Since the Houston Livestock Show and Rodeo was established, it has made an impressive footprint on the livestock and entertainment industries and in the sport of rodeo. It also has played a notable role in enhancing the lives of thousands of young people in the state of Texas.
Elvis Presley Booked At Astrodome
Memphis, Tenn. (AP) ─ Entertainer Elvis Presley has been booked into the Astrodome, Houston for a run of apppearances from Feb. 27-March 1, a Memphis newspaper reported today. The Memphis Commercial Appeal, in an article by reporter Jim Kingsley, said Presley will make the Texas appearance after a return engagement of four weeks at a Las Vegas hotel. Kingsley, a triend of Presley, said the entertainer will be paid $750,000 for the Las Vegas run that starts Jan. 26.
The Astrodome seating will be arranged to accommodate up to 72.000 persons nightly and Presley's appearances will be in connection with the Houston Livestock Show and Rodeo. Presley is to be paid a $100,000 guarantee against a percentage of the gate, the report said.
The Houston Astrodome was chosen by Colonel Parker to be the first venue for Elvis to perform outside Las Vegas. This was done for several reasons, but none of them was because the place was suitable for a show of the kind Elvis held. "The Dome" was an enormous hall, built in 1965, the least of its functions being for concerts. Parker was possibly unsure of Elvis' status in the wider world ─ performing in Las Vegas was something quite different from performing in venues which could seat far larger audiences. The rodeo show at "The Dome" always attracted thousands of people no matter what. After the concluding show Elvis held a press conference for about 100 journalists at Astroworld.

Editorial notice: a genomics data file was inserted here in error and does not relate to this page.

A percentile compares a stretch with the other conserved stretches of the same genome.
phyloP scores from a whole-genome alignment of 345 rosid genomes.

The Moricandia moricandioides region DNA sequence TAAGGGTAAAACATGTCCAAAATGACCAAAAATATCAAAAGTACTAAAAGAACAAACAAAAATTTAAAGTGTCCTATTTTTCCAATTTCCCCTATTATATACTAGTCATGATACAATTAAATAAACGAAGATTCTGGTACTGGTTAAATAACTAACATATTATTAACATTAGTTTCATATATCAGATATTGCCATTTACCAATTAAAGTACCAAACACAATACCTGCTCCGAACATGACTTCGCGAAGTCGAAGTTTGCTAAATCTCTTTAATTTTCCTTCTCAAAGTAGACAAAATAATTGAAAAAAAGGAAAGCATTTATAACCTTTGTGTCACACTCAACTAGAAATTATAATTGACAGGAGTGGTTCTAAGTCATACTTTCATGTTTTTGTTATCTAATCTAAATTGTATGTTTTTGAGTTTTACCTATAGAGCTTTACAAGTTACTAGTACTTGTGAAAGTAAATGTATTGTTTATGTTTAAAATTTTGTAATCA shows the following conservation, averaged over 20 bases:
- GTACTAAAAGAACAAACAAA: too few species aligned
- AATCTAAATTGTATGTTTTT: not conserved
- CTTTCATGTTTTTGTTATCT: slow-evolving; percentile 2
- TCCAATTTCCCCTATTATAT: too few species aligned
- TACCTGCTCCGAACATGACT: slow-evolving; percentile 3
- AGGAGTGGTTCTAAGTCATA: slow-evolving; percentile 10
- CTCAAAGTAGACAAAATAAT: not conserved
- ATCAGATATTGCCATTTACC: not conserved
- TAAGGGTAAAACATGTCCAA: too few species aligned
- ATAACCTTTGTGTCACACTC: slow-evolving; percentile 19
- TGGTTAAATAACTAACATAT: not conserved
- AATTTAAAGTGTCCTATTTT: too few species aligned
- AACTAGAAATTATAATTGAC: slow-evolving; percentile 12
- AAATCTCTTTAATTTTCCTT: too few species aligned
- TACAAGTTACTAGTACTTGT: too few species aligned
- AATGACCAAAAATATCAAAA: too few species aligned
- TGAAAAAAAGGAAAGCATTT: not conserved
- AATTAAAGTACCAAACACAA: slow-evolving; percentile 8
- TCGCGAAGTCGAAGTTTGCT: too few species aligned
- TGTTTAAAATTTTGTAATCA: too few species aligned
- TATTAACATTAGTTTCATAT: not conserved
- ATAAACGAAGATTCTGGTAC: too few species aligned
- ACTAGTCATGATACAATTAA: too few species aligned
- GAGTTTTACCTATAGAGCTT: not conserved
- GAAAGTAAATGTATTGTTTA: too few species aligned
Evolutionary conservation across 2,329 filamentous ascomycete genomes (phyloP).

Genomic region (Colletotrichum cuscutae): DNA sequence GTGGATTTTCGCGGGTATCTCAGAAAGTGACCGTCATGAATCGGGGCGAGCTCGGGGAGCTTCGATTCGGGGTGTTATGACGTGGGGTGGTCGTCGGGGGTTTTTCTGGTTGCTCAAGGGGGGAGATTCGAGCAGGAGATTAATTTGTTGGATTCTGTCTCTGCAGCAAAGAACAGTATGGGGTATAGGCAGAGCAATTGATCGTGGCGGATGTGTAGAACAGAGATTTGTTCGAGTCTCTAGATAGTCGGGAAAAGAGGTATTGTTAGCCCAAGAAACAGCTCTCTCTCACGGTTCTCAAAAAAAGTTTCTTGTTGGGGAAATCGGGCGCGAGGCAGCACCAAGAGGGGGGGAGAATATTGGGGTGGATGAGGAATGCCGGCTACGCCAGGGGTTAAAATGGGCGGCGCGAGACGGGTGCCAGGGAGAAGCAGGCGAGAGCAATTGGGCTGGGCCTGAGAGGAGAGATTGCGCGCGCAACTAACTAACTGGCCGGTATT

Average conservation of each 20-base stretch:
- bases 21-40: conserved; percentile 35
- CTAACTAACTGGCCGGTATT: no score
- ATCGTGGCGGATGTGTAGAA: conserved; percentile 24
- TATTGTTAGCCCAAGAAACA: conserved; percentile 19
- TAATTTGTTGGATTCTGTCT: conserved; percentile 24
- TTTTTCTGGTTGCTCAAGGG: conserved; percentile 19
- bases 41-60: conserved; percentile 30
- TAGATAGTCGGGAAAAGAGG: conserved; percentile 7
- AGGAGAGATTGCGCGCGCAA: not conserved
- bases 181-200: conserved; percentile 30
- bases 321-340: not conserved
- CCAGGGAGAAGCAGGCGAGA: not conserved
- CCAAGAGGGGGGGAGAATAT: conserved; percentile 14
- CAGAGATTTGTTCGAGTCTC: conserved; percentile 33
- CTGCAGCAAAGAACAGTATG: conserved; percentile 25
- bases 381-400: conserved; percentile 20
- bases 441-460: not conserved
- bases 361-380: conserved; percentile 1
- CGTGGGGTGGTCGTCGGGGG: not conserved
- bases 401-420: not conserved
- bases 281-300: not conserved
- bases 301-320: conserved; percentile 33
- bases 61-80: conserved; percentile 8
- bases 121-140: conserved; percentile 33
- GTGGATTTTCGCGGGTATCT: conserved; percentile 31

He declared that he got a big thrill out of the appearance in "The Dome."
Elvis checked out of Astroworld wearing a blue Easy Rider-inspired suede jacket and black trousers, taking with him 20 suitcases and 3 guitars ─ $1.2 million richer than 3 days earlier.
Houston, Texas. February 25, 1970 at a brief press conference at the Astroworld
The Tampa Times. Tuesday, March 03, 1970.
Presley attracts Astrodome crowd
Los Angeles Times Special
HOUSTON ─ Between the chuckwagon races and calf roping contest, Elvis Presley returned "home" over the weekend in a set of six shows at the Astrodome.
Appearing at matinee and evening performances of the Houston Livestock Show and Rodeo, Presley proved once again his enormous box-office appeal.
SINCE HE was appearing as part of a rodeo package, precise assessment of his popularity is difficult. However, comparisons with past rodeo attendance figures gives some indication of the Presley lure. He (and the rodeo) drew 16,708 for a Friday matinee. It was the first time the rodeo held a weekday matinee. Friday evening's show drew 36,299 as compared to a 1968-69 average of 26,751. Similarly, Saturday's matinee beat the two-year average, 34,443 to 20,497. Saturday night, Presley drew 43,614 to set a world record for an indoor rodeo performance. The 1968-69 Houston average was 33,737.